Each EU country has its own VAT threshold for distance selling, and you will need to register for VAT in every country in which your distance sales cross the VAT registration threshold.
For example, you run a UK-based business and have customers in Belgium and Germany, where the VAT thresholds for distance selling are €35,000 and €100,000 respectively. Over the last 12 months, you sold €40,000 worth of taxable goods in each country. You crossed the VAT registration threshold in Belgium but not in Germany, so must only register for VAT in Belgium.
VAT thresholds and accounting schemes
There are several different VAT accounting schemes, which allow participating businesses to manage their VAT in different ways. For each for these schemes, there are specific VAT thresholds.
The VAT thresholds for accounting schemes work slightly differently to the threshold for VAT registration. Whereas the VAT registration threshold requires businesses to register for VAT once their taxable turnover reaches a certain amount, VAT accounting schemes are optional, and the thresholds for each scheme set an upper limit on how much a company much earn in order to be part of the scheme.
Flat Rate VAT Scheme threshold
The VAT Flat Rate Scheme is a way of paying VAT whereby businesses pay HMRC a fixed rate.
Tho join the VAT Flat Rate Scheme, you must have a taxable turnover of less than £150,000. If you are part of the Flat Rate Scheme, you must leave once your turnover goes above the compulsory deregistration threshold of £230,000.
VAT Cash Accounting Scheme threshold
To join the VAT Cash Accounting Scheme, you must have a VAT taxable turnover of £1.35 million or less. There is a compulsory deregistration threshold, and you must leave the scheme if your taxable turnover is more than £1.6 million.
Annual Accounting Scheme VAT threshold
Under the Annual Accounting VAT Scheme, businesses submit one VAT Return per year and make advance payments towards their VAT bill.
The threshold for joining the scheme is a VAT taxable turnover of £1.35 million. Companies participating in the Annual Accounting VAT Scheme scheme must leave when their turnover cross the £1.6 million deregistration threshold.
VAT threshold Ireland
The VAT registration threshold in Ireland depends on several different factors, such as whether your company is based in Ireland or abroad and whether you supply goods or services. The current VAT threshold in Ireland is:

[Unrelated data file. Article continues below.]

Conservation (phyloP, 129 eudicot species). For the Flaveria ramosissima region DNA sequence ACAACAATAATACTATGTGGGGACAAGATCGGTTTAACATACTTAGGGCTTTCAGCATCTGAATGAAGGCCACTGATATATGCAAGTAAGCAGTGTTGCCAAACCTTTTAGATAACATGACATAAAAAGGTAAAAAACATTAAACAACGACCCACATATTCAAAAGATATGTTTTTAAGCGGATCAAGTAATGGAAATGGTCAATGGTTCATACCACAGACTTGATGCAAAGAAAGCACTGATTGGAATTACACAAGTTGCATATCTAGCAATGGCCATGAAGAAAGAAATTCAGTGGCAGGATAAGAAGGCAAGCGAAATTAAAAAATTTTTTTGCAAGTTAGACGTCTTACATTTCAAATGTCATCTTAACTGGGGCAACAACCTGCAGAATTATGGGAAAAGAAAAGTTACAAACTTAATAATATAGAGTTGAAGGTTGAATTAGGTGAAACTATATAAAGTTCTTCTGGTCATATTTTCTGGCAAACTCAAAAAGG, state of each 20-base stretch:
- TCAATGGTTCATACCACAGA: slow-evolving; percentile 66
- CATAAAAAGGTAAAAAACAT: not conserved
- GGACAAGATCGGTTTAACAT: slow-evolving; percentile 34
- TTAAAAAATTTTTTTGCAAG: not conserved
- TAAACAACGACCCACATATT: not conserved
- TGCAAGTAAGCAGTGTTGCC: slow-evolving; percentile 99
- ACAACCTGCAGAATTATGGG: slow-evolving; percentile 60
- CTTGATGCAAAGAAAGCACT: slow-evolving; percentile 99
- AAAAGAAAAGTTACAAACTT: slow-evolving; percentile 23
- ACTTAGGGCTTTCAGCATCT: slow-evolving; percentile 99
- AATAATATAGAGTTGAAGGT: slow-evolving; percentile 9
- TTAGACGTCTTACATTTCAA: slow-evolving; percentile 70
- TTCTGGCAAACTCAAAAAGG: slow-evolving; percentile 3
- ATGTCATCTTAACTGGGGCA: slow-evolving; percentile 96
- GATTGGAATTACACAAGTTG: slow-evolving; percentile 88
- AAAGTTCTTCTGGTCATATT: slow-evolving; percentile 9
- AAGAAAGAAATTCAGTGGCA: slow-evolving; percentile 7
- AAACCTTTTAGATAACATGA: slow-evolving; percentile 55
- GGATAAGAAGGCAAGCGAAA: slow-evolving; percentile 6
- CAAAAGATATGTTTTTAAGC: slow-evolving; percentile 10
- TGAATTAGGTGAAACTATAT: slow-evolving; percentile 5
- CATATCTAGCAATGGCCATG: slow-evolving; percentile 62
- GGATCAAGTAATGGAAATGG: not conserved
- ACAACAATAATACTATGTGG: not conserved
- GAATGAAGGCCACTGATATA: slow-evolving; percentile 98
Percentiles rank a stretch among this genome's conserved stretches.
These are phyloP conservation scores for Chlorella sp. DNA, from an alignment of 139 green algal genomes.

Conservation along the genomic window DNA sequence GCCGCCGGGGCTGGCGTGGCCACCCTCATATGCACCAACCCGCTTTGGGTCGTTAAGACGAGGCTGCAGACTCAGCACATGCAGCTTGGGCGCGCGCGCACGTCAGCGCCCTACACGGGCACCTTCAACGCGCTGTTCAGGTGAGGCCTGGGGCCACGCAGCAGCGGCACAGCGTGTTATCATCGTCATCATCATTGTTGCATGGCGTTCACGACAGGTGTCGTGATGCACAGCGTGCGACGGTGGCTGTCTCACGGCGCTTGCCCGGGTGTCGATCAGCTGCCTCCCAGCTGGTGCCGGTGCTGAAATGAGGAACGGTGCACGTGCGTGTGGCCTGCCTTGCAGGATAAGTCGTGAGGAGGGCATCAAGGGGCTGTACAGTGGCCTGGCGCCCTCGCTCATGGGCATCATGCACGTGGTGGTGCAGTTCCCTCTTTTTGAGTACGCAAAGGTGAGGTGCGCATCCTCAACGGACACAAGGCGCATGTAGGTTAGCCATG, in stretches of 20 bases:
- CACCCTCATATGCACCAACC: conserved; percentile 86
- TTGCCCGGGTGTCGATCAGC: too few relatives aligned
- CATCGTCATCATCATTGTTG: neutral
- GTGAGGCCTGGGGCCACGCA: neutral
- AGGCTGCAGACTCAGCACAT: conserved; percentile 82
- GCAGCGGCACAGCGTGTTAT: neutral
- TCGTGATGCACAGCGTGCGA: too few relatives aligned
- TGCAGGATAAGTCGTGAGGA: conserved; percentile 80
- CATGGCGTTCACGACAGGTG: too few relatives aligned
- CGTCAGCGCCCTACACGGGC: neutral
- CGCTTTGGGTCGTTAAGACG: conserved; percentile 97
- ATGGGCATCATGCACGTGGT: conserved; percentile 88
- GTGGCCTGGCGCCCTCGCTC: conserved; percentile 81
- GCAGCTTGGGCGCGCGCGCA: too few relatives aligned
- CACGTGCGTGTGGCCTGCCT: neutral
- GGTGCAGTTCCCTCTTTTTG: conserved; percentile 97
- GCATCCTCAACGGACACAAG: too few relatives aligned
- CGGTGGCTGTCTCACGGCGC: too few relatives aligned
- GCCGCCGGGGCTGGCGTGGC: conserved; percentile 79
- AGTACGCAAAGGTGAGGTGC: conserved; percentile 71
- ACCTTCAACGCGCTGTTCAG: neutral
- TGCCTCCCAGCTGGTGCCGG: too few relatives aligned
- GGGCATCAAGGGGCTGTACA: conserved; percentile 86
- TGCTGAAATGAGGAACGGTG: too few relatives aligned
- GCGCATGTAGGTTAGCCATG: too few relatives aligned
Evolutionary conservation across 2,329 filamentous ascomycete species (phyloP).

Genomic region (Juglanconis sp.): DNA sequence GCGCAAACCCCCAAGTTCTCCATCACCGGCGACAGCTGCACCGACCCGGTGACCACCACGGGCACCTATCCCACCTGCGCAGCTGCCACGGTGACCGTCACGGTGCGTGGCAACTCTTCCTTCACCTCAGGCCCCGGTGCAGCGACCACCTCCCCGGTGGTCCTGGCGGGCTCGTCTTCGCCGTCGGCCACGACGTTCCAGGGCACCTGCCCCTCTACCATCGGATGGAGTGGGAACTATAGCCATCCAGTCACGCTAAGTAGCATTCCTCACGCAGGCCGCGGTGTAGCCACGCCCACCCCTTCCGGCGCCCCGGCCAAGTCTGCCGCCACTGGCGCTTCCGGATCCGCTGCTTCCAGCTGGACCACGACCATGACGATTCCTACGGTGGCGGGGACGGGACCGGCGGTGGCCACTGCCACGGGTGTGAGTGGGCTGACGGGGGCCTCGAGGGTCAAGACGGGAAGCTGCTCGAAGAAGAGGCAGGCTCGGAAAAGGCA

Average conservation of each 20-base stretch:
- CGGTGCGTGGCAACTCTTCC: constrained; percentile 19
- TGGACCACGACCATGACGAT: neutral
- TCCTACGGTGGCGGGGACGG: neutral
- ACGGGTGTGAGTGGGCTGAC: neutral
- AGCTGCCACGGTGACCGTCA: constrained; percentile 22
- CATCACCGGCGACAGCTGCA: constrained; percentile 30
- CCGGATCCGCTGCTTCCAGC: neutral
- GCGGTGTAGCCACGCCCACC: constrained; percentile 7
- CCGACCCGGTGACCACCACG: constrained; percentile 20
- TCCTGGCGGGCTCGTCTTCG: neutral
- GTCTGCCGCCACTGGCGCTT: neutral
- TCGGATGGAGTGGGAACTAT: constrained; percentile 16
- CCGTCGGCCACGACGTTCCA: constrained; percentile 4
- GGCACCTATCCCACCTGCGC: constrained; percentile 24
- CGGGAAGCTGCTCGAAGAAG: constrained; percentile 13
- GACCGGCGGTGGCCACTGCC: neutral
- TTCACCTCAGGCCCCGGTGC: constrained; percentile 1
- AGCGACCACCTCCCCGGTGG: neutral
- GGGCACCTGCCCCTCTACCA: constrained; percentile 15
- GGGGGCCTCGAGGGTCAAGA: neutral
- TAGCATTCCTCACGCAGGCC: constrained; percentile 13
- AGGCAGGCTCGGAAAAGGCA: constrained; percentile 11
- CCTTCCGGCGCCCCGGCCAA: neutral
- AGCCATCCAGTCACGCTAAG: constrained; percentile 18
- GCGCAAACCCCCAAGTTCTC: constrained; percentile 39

- €37,500 for businesses that supply services only
- €75,000 for businesses that supply goods only
- €75,000 for businesses that supply both goods and services and generate more than 90% of their turnover by supplying goods
- €35,000 for businesses that make distance sales to Ireland
- €41,000 for businesses that make acquisitions from other EU countries
Like in the UK, businesses with a turnover below the compulsory VAT registration threshold in Ireland can still voluntarily register for VAT.
VAT threshold South Africa
The current VAT threshold in South Africa is R1 million. You will need to register for South African VAT if you have earned more than R1 million in the last 12 months or if you expect your turnover to cross the VAT registration threshold.
Unlike in Ireland and the UK, not all businesses can register for VAT if they have a turnover below the VAT registration threshold in South Africa. To voluntarily opt-in for VAT, South African companies must have a minimum turnover of R50,000.
VAT Threshold and Debitoor
Debitoor invoicing software makes it easy for small businesses, freelancers, and sole traders to manage their invoices and accounting, whether or not they're registered for VAT.
If your turnover is below the VAT threshold and you haven't voluntarily opted-in to VAT registration, you can simply turn off VAT in your account settings. But if your turnover goes above the VAT registration threshold, you can easily turn it back on. You'll be able to set the correct VAT rate for specific products and send invoices that contain all of the necessary information about VAT.
Plus, most businesses with a taxable turnover above the VAT threshold are required to use software to submit online VAT Returns and keep digital records. Debitoor has been approved by HMRC as authorised Making Tax Digital software, meaning that users on our larger plans are able to submit their VAT Returns directly to HMRC in just a few clicks.